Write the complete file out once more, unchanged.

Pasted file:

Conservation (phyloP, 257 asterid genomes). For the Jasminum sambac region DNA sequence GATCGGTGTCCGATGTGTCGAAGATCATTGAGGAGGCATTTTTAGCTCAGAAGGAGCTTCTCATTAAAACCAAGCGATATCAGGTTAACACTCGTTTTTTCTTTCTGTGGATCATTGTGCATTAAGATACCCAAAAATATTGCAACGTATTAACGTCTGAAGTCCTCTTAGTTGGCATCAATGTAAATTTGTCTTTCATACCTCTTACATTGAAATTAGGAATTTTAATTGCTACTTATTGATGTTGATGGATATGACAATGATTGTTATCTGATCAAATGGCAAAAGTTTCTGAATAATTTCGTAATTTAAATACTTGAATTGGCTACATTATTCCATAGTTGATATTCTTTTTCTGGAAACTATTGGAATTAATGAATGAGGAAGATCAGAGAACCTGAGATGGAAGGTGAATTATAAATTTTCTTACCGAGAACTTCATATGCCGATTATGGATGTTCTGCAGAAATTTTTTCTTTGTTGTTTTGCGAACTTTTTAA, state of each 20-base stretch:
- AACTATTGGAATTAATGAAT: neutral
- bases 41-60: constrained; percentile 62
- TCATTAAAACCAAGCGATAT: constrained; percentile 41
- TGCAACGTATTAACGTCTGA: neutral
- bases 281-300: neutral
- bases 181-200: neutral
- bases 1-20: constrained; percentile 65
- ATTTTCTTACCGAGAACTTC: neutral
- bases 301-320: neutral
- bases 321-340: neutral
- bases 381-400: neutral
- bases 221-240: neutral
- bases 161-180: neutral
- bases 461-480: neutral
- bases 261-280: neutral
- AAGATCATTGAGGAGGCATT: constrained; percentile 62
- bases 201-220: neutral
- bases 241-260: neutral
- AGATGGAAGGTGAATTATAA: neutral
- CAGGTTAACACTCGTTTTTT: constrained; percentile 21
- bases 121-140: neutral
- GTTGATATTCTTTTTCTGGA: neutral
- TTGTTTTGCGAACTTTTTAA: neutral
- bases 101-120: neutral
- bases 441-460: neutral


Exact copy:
Conservation (phyloP, 257 asterid genomes). For the Jasminum sambac region DNA sequence GATCGGTGTCCGATGTGTCGAAGATCATTGAGGAGGCATTTTTAGCTCAGAAGGAGCTTCTCATTAAAACCAAGCGATATCAGGTTAACACTCGTTTTTTCTTTCTGTGGATCATTGTGCATTAAGATACCCAAAAATATTGCAACGTATTAACGTCTGAAGTCCTCTTAGTTGGCATCAATGTAAATTTGTCTTTCATACCTCTTACATTGAAATTAGGAATTTTAATTGCTACTTATTGATGTTGATGGATATGACAATGATTGTTATCTGATCAAATGGCAAAAGTTTCTGAATAATTTCGTAATTTAAATACTTGAATTGGCTACATTATTCCATAGTTGATATTCTTTTTCTGGAAACTATTGGAATTAATGAATGAGGAAGATCAGAGAACCTGAGATGGAAGGTGAATTATAAATTTTCTTACCGAGAACTTCATATGCCGATTATGGATGTTCTGCAGAAATTTTTTCTTTGTTGTTTTGCGAACTTTTTAA, state of each 20-base stretch:
- AACTATTGGAATTAATGAAT: neutral
- bases 41-60: constrained; percentile 62
- TCATTAAAACCAAGCGATAT: constrained; percentile 41
- TGCAACGTATTAACGTCTGA: neutral
- bases 281-300: neutral
- bases 181-200: neutral
- bases 1-20: constrained; percentile 65
- ATTTTCTTACCGAGAACTTC: neutral
- bases 301-320: neutral
- bases 321-340: neutral
- bases 381-400: neutral
- bases 221-240: neutral
- bases 161-180: neutral
- bases 461-480: neutral
- bases 261-280: neutral
- AAGATCATTGAGGAGGCATT: constrained; percentile 62
- bases 201-220: neutral
- bases 241-260: neutral
- AGATGGAAGGTGAATTATAA: neutral
- CAGGTTAACACTCGTTTTTT: constrained; percentile 21
- bases 121-140: neutral
- GTTGATATTCTTTTTCTGGA: neutral
- TTGTTTTGCGAACTTTTTAA: neutral
- bases 101-120: neutral
- bases 441-460: neutral